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How to Improve Your Game and Play Better Poker

How to Improve Your Game and Play Better Poker

So what are the best ways to make sure you get out of your comfort zone and keep improving your poker?

First Tip: Read books

This may seem like obvious advice, but it bears repeating for perhaps different reasons than might have been applicable a few years ago. Back then, the poker literati were in the minority and the edge afforded by absorbing Sklansky’s nuggets was relatively huge.

This is not the case today, though. The fact that the classics are being read more widely does mean the edge they give you is diminishing. But their increasing popularity is still a huge reason which could help plug the gaps in your knowledge.

One well-regarded online player recently asked a forum to explain what a continuation bet was, which makes you wonder how he had managed to play against it so successfully. Know your enemy, as Sun Tzu wrote. The advice, patterns and moves discussed within the poker canon are becoming part of the arsenals of more and more players, and you need to know how to defend against them. Bjorn Borg’s attempted Wimbledon comeback a few years ago was stymied thanks, in part, to his insistence on using a wooden racket – and dismissing the literature in poker can be similarly bad news for seasoned players.

If you only read one book, it should be one of the Harrington series. Many of his ideas have fully entered the language. Continuation and probe bets, for example, have become part of what is sometimes dismissed as ABC poker. The bar keeps rising – and you need to stay with it.

Join online forums

Online forums have existed for almost long as the web. And, coupled with the fact that playing online actually necessitates sitting there with mouse, modem and keyboard to hand means they are perfectly suited to discussing poker.

Every variant and level is catered for somewhere, and there are plenty of good players happy to comment on hand histories and the finer points of the game. For example, the 2+2 site (forumserver. represents the accumulated knowledge of a lot of very experienced players. Pocketfives is lighter in tone, but just as strong on advice.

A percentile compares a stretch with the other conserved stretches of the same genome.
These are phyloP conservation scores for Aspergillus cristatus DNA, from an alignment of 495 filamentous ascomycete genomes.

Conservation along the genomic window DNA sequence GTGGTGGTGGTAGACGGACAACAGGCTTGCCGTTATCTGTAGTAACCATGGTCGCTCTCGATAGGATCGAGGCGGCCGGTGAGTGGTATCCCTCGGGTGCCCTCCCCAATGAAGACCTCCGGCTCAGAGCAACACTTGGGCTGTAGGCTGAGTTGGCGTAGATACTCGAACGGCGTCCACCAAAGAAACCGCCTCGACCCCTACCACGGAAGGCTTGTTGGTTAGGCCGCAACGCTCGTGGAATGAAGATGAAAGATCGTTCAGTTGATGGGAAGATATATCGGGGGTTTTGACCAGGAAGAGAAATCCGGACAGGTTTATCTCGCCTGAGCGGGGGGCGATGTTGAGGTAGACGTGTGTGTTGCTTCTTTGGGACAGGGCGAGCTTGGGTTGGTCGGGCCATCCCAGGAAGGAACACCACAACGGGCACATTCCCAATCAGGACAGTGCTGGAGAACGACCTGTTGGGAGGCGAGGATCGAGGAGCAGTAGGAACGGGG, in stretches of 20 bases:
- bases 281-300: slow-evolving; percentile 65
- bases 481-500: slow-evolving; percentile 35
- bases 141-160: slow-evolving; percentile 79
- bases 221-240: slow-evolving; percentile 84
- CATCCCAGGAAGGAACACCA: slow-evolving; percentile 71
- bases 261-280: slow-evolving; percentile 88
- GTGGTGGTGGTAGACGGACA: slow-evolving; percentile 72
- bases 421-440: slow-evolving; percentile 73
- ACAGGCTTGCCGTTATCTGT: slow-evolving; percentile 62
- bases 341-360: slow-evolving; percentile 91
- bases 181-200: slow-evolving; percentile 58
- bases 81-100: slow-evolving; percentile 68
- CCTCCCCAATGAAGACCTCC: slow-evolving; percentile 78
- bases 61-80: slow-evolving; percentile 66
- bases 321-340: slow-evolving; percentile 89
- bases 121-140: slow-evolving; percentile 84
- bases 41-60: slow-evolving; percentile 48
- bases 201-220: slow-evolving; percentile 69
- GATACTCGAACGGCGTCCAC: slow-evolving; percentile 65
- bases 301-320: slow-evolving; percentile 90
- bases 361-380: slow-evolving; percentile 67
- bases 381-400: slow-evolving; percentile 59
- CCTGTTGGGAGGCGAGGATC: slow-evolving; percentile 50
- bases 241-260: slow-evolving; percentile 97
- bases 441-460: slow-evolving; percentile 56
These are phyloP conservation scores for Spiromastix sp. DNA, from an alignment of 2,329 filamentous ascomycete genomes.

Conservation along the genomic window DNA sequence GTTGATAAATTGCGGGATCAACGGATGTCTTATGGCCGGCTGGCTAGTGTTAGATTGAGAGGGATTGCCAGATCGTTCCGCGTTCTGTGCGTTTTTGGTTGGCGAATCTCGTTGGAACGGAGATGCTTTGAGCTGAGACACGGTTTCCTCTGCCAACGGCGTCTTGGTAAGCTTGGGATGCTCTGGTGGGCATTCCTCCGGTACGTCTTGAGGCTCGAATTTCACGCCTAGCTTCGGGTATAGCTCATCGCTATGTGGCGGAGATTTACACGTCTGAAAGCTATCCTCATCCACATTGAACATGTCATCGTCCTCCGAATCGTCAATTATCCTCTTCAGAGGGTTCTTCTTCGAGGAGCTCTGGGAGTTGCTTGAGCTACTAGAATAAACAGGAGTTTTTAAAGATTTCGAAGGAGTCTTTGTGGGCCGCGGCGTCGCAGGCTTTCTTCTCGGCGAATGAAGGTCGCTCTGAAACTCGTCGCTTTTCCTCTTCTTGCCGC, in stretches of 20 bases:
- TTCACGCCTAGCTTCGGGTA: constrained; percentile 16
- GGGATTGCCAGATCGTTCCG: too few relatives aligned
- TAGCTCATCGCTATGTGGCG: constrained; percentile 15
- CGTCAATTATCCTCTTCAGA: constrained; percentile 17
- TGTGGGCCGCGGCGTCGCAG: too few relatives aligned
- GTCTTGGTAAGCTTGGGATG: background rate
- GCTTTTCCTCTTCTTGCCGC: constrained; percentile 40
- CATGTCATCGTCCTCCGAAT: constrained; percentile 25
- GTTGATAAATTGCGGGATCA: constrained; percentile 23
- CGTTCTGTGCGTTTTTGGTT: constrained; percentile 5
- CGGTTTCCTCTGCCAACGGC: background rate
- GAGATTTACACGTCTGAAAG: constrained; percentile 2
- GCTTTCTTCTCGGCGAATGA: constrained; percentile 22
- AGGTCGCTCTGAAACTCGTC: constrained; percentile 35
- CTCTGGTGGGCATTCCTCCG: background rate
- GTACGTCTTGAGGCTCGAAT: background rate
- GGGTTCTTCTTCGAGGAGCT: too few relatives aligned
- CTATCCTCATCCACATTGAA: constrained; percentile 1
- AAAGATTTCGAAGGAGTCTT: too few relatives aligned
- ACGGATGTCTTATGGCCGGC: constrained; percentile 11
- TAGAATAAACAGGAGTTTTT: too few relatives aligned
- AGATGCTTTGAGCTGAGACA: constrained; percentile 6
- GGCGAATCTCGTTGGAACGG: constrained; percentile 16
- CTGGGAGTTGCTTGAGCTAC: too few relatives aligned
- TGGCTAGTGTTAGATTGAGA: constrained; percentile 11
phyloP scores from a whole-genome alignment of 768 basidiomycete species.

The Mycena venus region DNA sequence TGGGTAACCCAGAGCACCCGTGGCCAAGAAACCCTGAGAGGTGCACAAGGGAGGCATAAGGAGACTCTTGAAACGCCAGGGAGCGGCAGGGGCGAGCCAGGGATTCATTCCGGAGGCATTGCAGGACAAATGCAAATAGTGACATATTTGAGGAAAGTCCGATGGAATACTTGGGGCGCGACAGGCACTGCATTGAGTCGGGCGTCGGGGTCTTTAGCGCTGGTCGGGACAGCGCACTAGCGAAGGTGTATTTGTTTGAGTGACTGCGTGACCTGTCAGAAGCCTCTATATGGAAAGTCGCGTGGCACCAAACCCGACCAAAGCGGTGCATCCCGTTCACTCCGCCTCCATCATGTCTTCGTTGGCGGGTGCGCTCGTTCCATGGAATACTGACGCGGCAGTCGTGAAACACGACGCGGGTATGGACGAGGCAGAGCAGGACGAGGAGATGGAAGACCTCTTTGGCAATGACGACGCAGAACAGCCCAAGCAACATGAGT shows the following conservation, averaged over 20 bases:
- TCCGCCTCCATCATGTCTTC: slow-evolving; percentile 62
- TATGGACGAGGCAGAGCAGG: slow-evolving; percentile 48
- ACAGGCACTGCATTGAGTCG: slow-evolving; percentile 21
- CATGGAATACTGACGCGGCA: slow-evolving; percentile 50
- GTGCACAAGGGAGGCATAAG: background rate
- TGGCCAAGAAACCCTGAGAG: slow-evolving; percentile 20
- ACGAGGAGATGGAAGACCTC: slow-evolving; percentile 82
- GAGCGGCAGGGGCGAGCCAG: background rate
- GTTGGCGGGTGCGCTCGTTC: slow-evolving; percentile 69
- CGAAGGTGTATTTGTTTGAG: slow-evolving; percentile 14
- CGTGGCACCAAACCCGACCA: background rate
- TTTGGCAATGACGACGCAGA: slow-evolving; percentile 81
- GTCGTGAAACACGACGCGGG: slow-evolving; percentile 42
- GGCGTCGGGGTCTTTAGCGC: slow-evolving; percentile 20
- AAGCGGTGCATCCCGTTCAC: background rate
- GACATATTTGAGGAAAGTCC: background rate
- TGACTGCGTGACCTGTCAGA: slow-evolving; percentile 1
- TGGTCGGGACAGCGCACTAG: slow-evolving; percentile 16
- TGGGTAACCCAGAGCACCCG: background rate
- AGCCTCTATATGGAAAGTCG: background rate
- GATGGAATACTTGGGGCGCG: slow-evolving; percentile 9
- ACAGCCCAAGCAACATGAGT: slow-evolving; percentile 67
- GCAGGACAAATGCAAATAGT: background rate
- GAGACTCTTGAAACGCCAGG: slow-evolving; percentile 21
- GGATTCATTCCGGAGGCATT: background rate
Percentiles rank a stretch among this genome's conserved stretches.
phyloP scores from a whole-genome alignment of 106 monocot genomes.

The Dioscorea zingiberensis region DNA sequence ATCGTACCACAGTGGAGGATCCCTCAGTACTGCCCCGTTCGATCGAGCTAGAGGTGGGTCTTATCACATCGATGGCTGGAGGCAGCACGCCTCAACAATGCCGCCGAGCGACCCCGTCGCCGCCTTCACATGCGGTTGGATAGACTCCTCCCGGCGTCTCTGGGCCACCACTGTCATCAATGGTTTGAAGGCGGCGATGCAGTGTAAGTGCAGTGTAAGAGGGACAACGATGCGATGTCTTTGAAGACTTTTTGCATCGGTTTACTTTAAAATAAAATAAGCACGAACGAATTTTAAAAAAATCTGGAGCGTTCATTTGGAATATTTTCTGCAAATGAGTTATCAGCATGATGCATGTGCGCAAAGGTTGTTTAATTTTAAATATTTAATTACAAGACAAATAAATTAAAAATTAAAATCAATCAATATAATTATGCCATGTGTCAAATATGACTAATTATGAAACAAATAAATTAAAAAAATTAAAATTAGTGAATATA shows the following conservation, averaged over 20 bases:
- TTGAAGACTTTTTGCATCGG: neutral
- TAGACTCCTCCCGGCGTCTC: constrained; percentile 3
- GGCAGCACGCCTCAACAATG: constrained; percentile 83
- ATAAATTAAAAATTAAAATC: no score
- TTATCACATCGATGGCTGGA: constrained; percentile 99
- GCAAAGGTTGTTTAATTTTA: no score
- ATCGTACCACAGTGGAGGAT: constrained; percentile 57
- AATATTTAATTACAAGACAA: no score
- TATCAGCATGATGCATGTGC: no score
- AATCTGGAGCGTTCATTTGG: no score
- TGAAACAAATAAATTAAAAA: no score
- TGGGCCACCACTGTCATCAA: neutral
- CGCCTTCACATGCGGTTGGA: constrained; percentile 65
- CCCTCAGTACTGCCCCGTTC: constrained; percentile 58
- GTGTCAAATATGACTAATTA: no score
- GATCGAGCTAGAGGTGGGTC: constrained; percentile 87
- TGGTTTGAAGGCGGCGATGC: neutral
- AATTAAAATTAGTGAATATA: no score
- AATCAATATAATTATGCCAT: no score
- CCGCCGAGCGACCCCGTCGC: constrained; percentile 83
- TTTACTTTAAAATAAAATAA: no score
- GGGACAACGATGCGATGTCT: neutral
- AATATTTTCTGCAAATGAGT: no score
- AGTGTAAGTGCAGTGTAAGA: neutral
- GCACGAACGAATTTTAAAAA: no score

Whichever one is for you, make sure you lurk for a few days to get a feel for the place before diving straight in. New members voicing their opinions without an appreciation of the rules and etiquette are rarely welcomed. But it’s worth the effort. Imagine suddenly having thousands of experienced poker playing mates to discuss the game with. The best bit is you don’t have to listen to their bad beat stories in return. Awesome!

Take a break

Take a break. If you are too busy playing poker to read a ‘10 ways to tell if you gamble online too much’ email, then this definitely applies. There is a theory of learning based around clarities and obscurities. A learning curve isn’t a smooth line; it has plateaus and the occasional dip, and could more reasonably be called a learning stock chart. Periods of clarity are the bull market – you understand what you’re doing and all the pieces come together. Obscurities are part of the learning process too, however; the jigsaw of poker knowledge inside your head has to rearrange itself to assimilate the new pieces.

As a side note, this is a reason not to get too disheartened by a string of bad results. You will be improving, and when you consider how much of a part the subconscious plays when making decisions, it’s not surprising that it needs to pause for breath every once in a while. If you feel off-form, leave the poker and focus on something else for a few days.

Use tracking software

Keeping accurate records is the only objective way of knowing if you are improving your game – but using a pen and a notebook in the online age is like using an abacus to do your accounts. Instead, you could, and should, get the computer to do all the hard work for you.